The unmanned Falcon 9 rocket from Elon Musk's SpaceX program exploded a few minutes after launching from Cape Canaveral, Florida, Sunday morning, according to Bloomberg. The explosion occurred before the first stage of the rocket was set to separate, according to a statement from a SpaceX spokesperson. The rocket was headed for the International Space Station with supplies and equipment. It was the second U.S. resupply mission to fail in less than a year, which could cause problems for Musk and the National Aeronautics and Space Administration. Neither SpaceX nor NASA has released information about what may have caused the explosion. SpaceX tweeted that "the vehicle experienced an anomaly on ascent."
The shipment was carrying more than 4,000 pounds of cargo, which included food for astronauts, spare parts, and an adapter that would allow future manned missions to dock at the space station, according to TIME. The adapter is the worst loss because it was essential to the government's plan to send astronauts to space via manned rockets instead of shuttles. The adapter would've been installed by American astronaut Scott Kelly and another astronaut living at the space station on their first space walk. Kelly and Russian Cosmonaut Mikhail Kornienko started their year-long mission, which is twice as long as the average mission, at the International Space Station in March.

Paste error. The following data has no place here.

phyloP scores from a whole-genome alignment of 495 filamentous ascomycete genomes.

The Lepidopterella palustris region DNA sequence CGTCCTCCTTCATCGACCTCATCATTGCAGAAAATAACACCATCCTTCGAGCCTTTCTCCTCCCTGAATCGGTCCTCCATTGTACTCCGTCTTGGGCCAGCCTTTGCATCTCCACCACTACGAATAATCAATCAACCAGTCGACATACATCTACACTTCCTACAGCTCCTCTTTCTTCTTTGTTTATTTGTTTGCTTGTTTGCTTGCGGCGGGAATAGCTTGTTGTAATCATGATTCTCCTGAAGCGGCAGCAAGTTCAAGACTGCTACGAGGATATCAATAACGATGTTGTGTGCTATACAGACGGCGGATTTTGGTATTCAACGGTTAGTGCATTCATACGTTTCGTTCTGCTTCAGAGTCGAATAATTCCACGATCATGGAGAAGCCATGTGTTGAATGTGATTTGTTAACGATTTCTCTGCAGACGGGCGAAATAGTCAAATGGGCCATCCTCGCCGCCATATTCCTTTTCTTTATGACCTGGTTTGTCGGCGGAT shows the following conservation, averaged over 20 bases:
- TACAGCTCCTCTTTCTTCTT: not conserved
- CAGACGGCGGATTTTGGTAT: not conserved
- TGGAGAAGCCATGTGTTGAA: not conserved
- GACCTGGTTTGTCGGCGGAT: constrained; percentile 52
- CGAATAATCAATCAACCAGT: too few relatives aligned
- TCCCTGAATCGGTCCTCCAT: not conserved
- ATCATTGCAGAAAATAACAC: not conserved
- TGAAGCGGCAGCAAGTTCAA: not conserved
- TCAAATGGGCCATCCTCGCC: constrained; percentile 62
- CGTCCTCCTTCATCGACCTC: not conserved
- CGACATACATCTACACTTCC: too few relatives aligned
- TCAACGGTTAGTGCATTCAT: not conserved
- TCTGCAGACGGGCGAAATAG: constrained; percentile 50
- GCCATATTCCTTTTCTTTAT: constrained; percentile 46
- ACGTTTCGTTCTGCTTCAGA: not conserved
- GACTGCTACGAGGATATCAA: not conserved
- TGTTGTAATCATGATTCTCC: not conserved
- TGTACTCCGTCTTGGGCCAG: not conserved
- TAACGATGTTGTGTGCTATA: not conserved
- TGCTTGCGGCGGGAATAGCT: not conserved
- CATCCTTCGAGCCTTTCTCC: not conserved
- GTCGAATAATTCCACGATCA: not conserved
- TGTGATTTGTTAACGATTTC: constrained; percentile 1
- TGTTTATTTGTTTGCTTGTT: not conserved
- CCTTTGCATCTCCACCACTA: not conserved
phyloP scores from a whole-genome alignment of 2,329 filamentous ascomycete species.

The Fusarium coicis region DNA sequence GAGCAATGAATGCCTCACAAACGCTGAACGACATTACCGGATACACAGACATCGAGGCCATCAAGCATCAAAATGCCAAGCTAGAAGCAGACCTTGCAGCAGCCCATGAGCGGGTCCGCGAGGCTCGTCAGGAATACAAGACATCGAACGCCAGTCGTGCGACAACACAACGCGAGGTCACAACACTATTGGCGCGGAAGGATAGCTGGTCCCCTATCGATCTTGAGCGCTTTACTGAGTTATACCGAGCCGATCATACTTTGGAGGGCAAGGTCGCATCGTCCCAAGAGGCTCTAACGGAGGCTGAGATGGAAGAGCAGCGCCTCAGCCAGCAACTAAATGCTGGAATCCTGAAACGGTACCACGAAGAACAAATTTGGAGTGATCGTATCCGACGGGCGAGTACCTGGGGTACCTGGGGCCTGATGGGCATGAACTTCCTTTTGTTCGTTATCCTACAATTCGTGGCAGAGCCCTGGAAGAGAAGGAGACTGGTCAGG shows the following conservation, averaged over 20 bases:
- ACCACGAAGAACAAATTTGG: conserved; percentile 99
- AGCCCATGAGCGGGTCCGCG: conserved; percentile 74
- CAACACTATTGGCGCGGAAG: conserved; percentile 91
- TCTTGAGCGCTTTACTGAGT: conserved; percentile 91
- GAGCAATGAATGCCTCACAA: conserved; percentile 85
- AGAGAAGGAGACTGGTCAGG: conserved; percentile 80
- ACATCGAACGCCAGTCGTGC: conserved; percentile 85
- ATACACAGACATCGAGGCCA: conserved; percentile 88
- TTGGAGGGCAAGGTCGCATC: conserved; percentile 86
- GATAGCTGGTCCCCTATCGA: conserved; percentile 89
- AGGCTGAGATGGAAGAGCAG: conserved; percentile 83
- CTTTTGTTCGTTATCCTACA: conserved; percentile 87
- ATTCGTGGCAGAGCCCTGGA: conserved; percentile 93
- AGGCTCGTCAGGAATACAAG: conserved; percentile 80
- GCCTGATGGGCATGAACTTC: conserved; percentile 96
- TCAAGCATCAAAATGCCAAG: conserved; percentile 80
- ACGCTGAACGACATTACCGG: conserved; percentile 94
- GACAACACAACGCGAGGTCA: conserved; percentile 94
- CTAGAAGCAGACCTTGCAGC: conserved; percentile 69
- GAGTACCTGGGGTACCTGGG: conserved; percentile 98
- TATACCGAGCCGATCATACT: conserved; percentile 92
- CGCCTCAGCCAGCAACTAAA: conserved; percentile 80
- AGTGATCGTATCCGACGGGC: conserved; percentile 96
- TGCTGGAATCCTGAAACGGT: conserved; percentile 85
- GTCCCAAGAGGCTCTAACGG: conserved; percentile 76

NASA spokeswoman Stephanie Schierholz told The Washington Post that the space station had plenty of supplies and that the crew would be fine even if there was another resupply failure. Currently, there are only three people living at the station: Kornienko, Kelly, and Gennady Padalka. Although a NASA presentation cited by the Post said the crew could run out of food by Sept. 5 if not resupplied, Schierholz said there isn't cause for alarm. She said that even if something were to go wrong on the station, there are eight more resupply missions scheduled for this year, including several this summer, "so there are plenty of ways to ensure the station continues to be well-supplied."
An Antares rocket launched by Orbital ATK Inc. exploded over a Virginia launchpad in October, erupting into a fireball on its decent, according to Bloomberg. Sunday’s resupply attempt was the seventh mission under Space Exploration Technologies Corp.’s $1.6 billion contract with NASA to resupply the space station.
On July 3, Russians are scheduled to fly another Progress 59 to the station to help prepare for three more crew members who will be joining Kelly and the other astronauts later in the month, according to the Post. On its website, NASA says the one-year mission is a "stepping stone to Mars and beyond," and that it will help the organization learn more about the medical, psychological, and biomedical challenges faced by astronauts during long-duration spaceflight.
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